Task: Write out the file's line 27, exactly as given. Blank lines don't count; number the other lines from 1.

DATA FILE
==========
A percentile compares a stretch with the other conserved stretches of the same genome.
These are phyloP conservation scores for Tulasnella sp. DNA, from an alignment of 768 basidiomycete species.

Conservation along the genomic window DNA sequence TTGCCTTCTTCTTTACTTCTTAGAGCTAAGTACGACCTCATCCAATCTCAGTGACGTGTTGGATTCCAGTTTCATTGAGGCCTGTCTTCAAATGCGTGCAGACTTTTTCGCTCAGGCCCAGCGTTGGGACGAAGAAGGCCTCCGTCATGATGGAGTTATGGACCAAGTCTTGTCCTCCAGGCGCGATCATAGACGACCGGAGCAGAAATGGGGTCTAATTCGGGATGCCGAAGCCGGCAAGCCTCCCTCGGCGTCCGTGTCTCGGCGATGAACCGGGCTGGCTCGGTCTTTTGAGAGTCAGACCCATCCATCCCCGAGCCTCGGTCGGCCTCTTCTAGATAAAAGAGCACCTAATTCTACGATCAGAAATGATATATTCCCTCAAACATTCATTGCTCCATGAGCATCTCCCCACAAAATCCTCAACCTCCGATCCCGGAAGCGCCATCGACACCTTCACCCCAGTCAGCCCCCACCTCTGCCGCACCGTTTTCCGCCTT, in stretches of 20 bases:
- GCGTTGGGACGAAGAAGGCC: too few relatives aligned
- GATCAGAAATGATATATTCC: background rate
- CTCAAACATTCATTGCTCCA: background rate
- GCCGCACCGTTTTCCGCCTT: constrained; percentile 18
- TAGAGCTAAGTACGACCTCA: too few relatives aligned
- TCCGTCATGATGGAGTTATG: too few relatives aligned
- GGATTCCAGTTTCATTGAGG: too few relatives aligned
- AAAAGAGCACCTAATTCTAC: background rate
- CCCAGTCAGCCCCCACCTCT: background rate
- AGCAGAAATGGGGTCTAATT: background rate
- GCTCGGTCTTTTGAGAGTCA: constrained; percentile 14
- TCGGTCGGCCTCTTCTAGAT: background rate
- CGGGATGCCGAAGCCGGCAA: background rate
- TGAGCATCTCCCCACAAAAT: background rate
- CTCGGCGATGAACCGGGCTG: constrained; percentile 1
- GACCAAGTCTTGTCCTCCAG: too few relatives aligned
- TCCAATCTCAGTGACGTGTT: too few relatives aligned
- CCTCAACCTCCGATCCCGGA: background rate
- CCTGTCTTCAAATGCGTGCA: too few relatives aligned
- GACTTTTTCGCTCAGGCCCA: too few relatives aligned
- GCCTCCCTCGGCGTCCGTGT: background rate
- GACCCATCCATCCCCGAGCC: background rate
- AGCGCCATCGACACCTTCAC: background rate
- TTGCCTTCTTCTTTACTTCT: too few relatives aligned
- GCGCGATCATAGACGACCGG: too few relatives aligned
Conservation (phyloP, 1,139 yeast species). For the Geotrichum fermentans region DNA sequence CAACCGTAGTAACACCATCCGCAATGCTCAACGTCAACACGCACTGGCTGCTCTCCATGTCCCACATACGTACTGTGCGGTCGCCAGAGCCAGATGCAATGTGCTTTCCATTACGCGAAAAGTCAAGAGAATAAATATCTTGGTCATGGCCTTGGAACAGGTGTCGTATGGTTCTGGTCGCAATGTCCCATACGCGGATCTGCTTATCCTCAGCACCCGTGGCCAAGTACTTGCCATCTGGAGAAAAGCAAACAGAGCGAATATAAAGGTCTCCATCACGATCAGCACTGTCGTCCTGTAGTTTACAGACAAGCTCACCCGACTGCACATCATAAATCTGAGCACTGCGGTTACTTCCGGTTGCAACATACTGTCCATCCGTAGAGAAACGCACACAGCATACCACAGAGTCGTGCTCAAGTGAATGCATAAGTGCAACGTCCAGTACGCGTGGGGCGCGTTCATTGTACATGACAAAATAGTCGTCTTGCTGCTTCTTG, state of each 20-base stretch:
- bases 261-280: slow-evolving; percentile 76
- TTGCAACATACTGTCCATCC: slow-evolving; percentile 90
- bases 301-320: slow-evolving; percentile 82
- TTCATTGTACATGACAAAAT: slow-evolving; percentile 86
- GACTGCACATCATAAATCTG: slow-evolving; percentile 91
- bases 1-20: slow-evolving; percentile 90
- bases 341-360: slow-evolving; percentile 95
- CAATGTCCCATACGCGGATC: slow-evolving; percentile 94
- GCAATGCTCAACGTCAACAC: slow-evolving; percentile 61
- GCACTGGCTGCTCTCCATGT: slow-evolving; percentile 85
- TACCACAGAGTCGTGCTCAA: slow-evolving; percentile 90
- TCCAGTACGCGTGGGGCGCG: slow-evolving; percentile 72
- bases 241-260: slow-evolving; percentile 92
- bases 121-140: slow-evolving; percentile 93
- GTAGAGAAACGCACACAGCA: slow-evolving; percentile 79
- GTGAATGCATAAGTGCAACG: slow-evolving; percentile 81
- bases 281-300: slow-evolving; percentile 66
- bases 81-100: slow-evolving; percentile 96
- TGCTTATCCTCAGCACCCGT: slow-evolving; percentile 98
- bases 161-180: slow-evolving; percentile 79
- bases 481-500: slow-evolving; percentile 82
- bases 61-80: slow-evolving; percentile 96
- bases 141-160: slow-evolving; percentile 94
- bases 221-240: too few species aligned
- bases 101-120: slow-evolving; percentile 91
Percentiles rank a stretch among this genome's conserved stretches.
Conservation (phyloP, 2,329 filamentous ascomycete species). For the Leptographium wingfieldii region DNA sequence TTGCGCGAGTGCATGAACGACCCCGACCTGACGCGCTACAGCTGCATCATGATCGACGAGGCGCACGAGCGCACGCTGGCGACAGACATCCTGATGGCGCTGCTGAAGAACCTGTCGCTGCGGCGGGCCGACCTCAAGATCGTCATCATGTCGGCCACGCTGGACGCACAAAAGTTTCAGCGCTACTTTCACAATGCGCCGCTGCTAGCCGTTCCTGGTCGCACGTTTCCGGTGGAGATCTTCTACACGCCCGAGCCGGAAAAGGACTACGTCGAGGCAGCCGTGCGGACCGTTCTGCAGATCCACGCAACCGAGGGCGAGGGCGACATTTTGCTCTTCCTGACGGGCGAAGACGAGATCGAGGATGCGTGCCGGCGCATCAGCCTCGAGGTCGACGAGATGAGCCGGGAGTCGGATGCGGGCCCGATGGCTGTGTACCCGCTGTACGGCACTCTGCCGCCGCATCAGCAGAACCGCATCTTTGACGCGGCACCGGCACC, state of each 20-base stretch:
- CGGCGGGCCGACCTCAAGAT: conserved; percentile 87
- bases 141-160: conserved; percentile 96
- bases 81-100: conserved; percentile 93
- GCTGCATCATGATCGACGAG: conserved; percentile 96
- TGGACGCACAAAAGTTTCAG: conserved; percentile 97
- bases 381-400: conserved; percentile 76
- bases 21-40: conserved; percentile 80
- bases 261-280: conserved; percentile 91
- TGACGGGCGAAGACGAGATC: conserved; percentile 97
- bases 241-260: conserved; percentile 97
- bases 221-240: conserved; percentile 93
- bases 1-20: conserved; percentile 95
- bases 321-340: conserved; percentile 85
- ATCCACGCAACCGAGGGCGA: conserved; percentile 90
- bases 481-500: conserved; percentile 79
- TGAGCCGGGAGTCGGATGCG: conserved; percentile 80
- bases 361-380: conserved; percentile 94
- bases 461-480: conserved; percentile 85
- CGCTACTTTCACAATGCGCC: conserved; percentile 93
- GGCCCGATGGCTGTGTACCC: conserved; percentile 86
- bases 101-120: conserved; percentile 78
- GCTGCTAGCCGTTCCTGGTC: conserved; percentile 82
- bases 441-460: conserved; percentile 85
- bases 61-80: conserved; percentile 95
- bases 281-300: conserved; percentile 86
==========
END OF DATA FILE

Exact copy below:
- TTGCCTTCTTCTTTACTTCT: too few relatives aligned